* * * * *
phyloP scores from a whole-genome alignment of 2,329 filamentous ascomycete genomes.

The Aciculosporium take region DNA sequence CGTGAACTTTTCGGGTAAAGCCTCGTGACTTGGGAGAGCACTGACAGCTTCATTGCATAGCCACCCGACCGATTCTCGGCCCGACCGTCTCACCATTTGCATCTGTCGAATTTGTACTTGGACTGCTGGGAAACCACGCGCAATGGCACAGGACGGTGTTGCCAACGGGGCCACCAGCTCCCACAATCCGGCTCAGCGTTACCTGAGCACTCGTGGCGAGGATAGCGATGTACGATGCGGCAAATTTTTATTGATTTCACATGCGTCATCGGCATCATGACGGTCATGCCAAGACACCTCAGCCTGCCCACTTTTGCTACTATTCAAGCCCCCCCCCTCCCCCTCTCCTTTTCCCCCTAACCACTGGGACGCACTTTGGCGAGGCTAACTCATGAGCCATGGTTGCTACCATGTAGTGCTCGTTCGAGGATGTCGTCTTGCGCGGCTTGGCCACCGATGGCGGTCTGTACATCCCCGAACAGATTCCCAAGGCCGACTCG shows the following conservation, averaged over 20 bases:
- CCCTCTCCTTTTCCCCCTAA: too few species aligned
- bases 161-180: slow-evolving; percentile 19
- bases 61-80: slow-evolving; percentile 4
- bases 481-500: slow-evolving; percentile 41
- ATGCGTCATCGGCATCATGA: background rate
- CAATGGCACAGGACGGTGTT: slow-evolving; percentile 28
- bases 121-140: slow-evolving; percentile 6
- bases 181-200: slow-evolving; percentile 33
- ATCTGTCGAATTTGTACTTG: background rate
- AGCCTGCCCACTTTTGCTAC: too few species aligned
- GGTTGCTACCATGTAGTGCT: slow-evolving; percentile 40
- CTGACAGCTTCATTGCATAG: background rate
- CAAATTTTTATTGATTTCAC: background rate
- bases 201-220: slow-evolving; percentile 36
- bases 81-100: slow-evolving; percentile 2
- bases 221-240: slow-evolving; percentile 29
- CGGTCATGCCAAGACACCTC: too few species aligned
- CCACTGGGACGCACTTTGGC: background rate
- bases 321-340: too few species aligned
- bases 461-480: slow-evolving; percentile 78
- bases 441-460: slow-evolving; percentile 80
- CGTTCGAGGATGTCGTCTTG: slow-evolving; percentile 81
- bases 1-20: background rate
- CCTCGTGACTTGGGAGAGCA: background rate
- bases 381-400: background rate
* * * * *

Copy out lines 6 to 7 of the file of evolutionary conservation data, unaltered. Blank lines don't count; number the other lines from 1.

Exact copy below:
- bases 481-500: slow-evolving; percentile 41
- ATGCGTCATCGGCATCATGA: background rate